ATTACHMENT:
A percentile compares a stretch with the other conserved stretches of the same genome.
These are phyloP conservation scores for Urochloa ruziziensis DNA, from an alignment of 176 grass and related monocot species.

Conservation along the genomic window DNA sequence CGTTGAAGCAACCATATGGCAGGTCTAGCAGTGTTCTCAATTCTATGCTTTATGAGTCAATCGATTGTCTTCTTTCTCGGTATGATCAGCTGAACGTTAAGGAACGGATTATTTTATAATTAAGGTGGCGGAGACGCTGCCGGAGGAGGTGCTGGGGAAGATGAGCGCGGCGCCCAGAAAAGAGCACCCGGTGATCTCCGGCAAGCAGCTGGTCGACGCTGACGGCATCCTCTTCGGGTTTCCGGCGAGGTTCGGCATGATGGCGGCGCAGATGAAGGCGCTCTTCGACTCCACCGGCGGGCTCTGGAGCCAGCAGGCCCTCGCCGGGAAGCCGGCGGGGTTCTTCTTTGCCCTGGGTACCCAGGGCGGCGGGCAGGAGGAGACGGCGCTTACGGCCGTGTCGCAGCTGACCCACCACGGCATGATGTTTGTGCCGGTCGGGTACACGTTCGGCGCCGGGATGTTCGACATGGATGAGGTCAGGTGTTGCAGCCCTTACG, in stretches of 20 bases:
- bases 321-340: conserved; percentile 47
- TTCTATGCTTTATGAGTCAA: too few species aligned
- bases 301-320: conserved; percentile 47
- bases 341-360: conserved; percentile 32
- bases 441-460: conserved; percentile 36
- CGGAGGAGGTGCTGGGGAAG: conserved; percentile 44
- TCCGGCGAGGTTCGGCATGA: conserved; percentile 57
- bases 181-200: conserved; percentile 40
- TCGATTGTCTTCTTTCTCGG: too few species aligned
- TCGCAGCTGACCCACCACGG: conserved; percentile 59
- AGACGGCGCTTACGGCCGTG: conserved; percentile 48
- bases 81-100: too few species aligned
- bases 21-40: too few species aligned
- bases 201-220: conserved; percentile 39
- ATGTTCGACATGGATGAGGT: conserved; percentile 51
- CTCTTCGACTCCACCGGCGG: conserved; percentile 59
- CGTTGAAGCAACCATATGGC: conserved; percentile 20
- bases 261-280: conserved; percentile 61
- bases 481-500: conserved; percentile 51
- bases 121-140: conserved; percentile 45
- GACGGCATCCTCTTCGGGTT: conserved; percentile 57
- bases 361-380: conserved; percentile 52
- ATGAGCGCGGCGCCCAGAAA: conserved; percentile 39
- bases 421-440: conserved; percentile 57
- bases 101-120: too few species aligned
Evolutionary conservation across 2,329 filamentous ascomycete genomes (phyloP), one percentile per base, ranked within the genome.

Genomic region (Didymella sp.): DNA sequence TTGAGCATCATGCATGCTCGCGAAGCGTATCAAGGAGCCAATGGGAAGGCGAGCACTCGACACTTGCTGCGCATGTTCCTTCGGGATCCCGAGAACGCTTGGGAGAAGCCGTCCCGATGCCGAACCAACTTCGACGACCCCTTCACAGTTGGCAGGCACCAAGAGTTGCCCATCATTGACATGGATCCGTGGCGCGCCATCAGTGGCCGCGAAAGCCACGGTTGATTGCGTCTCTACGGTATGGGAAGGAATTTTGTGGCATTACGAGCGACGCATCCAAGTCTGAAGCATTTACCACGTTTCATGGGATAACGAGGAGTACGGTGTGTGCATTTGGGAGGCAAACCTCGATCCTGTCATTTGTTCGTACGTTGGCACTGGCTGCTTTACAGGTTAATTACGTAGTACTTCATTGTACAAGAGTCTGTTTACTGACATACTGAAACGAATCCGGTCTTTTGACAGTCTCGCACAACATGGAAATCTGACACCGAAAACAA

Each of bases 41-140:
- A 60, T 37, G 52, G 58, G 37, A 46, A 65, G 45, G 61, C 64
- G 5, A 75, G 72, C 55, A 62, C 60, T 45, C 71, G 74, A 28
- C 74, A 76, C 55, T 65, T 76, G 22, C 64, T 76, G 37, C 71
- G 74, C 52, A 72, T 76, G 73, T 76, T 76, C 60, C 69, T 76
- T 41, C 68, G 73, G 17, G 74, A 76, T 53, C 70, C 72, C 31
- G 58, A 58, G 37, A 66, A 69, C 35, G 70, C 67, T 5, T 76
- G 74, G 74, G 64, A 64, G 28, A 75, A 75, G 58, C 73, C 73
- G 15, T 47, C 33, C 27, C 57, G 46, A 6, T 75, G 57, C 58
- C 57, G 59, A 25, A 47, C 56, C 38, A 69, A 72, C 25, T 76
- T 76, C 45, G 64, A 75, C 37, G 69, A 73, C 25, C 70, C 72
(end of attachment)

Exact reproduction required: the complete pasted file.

A percentile compares a stretch with the other conserved stretches of the same genome.
These are phyloP conservation scores for Urochloa ruziziensis DNA, from an alignment of 176 grass and related monocot species.

Conservation along the genomic window DNA sequence CGTTGAAGCAACCATATGGCAGGTCTAGCAGTGTTCTCAATTCTATGCTTTATGAGTCAATCGATTGTCTTCTTTCTCGGTATGATCAGCTGAACGTTAAGGAACGGATTATTTTATAATTAAGGTGGCGGAGACGCTGCCGGAGGAGGTGCTGGGGAAGATGAGCGCGGCGCCCAGAAAAGAGCACCCGGTGATCTCCGGCAAGCAGCTGGTCGACGCTGACGGCATCCTCTTCGGGTTTCCGGCGAGGTTCGGCATGATGGCGGCGCAGATGAAGGCGCTCTTCGACTCCACCGGCGGGCTCTGGAGCCAGCAGGCCCTCGCCGGGAAGCCGGCGGGGTTCTTCTTTGCCCTGGGTACCCAGGGCGGCGGGCAGGAGGAGACGGCGCTTACGGCCGTGTCGCAGCTGACCCACCACGGCATGATGTTTGTGCCGGTCGGGTACACGTTCGGCGCCGGGATGTTCGACATGGATGAGGTCAGGTGTTGCAGCCCTTACG, in stretches of 20 bases:
- bases 321-340: conserved; percentile 47
- TTCTATGCTTTATGAGTCAA: too few species aligned
- bases 301-320: conserved; percentile 47
- bases 341-360: conserved; percentile 32
- bases 441-460: conserved; percentile 36
- CGGAGGAGGTGCTGGGGAAG: conserved; percentile 44
- TCCGGCGAGGTTCGGCATGA: conserved; percentile 57
- bases 181-200: conserved; percentile 40
- TCGATTGTCTTCTTTCTCGG: too few species aligned
- TCGCAGCTGACCCACCACGG: conserved; percentile 59
- AGACGGCGCTTACGGCCGTG: conserved; percentile 48
- bases 81-100: too few species aligned
- bases 21-40: too few species aligned
- bases 201-220: conserved; percentile 39
- ATGTTCGACATGGATGAGGT: conserved; percentile 51
- CTCTTCGACTCCACCGGCGG: conserved; percentile 59
- CGTTGAAGCAACCATATGGC: conserved; percentile 20
- bases 261-280: conserved; percentile 61
- bases 481-500: conserved; percentile 51
- bases 121-140: conserved; percentile 45
- GACGGCATCCTCTTCGGGTT: conserved; percentile 57
- bases 361-380: conserved; percentile 52
- ATGAGCGCGGCGCCCAGAAA: conserved; percentile 39
- bases 421-440: conserved; percentile 57
- bases 101-120: too few species aligned
Evolutionary conservation across 2,329 filamentous ascomycete genomes (phyloP), one percentile per base, ranked within the genome.

Genomic region (Didymella sp.): DNA sequence TTGAGCATCATGCATGCTCGCGAAGCGTATCAAGGAGCCAATGGGAAGGCGAGCACTCGACACTTGCTGCGCATGTTCCTTCGGGATCCCGAGAACGCTTGGGAGAAGCCGTCCCGATGCCGAACCAACTTCGACGACCCCTTCACAGTTGGCAGGCACCAAGAGTTGCCCATCATTGACATGGATCCGTGGCGCGCCATCAGTGGCCGCGAAAGCCACGGTTGATTGCGTCTCTACGGTATGGGAAGGAATTTTGTGGCATTACGAGCGACGCATCCAAGTCTGAAGCATTTACCACGTTTCATGGGATAACGAGGAGTACGGTGTGTGCATTTGGGAGGCAAACCTCGATCCTGTCATTTGTTCGTACGTTGGCACTGGCTGCTTTACAGGTTAATTACGTAGTACTTCATTGTACAAGAGTCTGTTTACTGACATACTGAAACGAATCCGGTCTTTTGACAGTCTCGCACAACATGGAAATCTGACACCGAAAACAA

Each of bases 41-140:
- A 60, T 37, G 52, G 58, G 37, A 46, A 65, G 45, G 61, C 64
- G 5, A 75, G 72, C 55, A 62, C 60, T 45, C 71, G 74, A 28
- C 74, A 76, C 55, T 65, T 76, G 22, C 64, T 76, G 37, C 71
- G 74, C 52, A 72, T 76, G 73, T 76, T 76, C 60, C 69, T 76
- T 41, C 68, G 73, G 17, G 74, A 76, T 53, C 70, C 72, C 31
- G 58, A 58, G 37, A 66, A 69, C 35, G 70, C 67, T 5, T 76
- G 74, G 74, G 64, A 64, G 28, A 75, A 75, G 58, C 73, C 73
- G 15, T 47, C 33, C 27, C 57, G 46, A 6, T 75, G 57, C 58
- C 57, G 59, A 25, A 47, C 56, C 38, A 69, A 72, C 25, T 76
- T 76, C 45, G 64, A 75, C 37, G 69, A 73, C 25, C 70, C 72